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A greenhouse at a school can become a place of magic. It is not the structure of wood, plastic, or glass that is the magic, but rather what takes place within. Many different kinds of plants will flourish under the controlled environmental conditions of a greenhouse.

Outdoor gardens are subject to the mercy of the climates in which they exist. They depend on the weather for heat and light and are bound by seasonal timing for flowers to bloom and vegetables to grow. In a greenhouse, these seasonal limitations largely disappear because temperature, humidity, and ventilation are controlled. With lights even the length of the day can be extended. A school with a greenhouse is truly fortunate.

How can a school acquire a greenhouse? Several schools in San Diego County have greenhouses that were built by 4H, PTA parents, or a local Boy Scout troop looking for a community project. In a middle school or high school, the industrial arts department may assist in a greenhouse construction project to challenge advanced and creative students. When selecting a place for the greenhouse, make sure the site is not in an area designated for future classroom expansion.

Basic greenhouse plans are available in many gardening books and at some “do-it-yourself centers”. Greenhouse selection depends on several factors: size, orientation, location, and intended use. Of course, the big factor is the amount of money available for its construction.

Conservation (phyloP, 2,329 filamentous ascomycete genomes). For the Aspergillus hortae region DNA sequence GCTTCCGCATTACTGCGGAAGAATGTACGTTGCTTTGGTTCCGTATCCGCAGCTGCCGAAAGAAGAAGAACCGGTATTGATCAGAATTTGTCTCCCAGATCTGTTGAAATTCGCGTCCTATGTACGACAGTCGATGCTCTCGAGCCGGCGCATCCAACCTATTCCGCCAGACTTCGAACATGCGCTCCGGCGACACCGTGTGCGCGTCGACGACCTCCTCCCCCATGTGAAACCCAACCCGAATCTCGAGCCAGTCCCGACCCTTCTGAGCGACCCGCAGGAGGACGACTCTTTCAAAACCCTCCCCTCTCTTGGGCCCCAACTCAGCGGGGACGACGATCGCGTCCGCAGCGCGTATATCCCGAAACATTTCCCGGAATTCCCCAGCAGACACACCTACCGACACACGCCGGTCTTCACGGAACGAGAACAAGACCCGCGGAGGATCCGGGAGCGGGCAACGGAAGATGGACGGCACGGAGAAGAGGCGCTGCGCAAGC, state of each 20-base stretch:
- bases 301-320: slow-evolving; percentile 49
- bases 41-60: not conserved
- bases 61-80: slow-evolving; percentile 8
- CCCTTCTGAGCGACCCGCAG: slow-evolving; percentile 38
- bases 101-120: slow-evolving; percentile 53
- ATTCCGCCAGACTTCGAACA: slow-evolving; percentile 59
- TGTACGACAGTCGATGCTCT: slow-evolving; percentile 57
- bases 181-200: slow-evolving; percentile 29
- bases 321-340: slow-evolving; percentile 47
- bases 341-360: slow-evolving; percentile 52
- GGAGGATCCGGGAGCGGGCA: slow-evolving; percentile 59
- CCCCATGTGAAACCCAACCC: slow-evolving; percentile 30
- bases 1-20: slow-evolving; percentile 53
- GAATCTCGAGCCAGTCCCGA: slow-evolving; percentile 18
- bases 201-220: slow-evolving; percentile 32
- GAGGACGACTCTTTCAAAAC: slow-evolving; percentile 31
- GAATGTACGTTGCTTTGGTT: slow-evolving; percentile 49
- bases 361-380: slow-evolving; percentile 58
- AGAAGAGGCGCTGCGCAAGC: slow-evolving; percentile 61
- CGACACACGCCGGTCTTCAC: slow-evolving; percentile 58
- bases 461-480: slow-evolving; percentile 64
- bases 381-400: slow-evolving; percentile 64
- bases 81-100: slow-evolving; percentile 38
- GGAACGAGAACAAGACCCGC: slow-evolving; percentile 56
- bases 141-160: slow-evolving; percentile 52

The structure need not be complex. A simple wood frame covered with a clear or translucent plastic, a method of ventilation, and a door is all that is required. Translucent plastic panels are recommended. They are less expensive, easier to repair, and less subject to breakage than glass. A heater may not be required unless you are in an area where the temperature drops to freezing. High daytime temperatures and low humidity can be controlled with a ventilation fan and misters.

A school greenhouse increases the planting season opportunities for students. It can be used to get a jump on the planting season. Seeds can be started at any time of the year. Summer flowers and vegetables planted from seed in mid-winter will be well-established plants for transplanting out-of-doors when the weather warms up in early spring. The greenhouse may also be used for growing vegetables to maturity. Imagine picking a fresh tomato in the middle of January! A greenhouse is an ideal location for a hydroponic system and can also be used to propagate plants from cuttings.

One aspect of greenhouse gardening that may appeal to some students is the ability to grow exotic plants with beautiful foliage and exquisite flowers, such as orchids, that will not do well without a controlled environment.

Greenhouses also have their downsides: initial construction costs, ongoing expense for utilities, and staff time required for maintenance and management.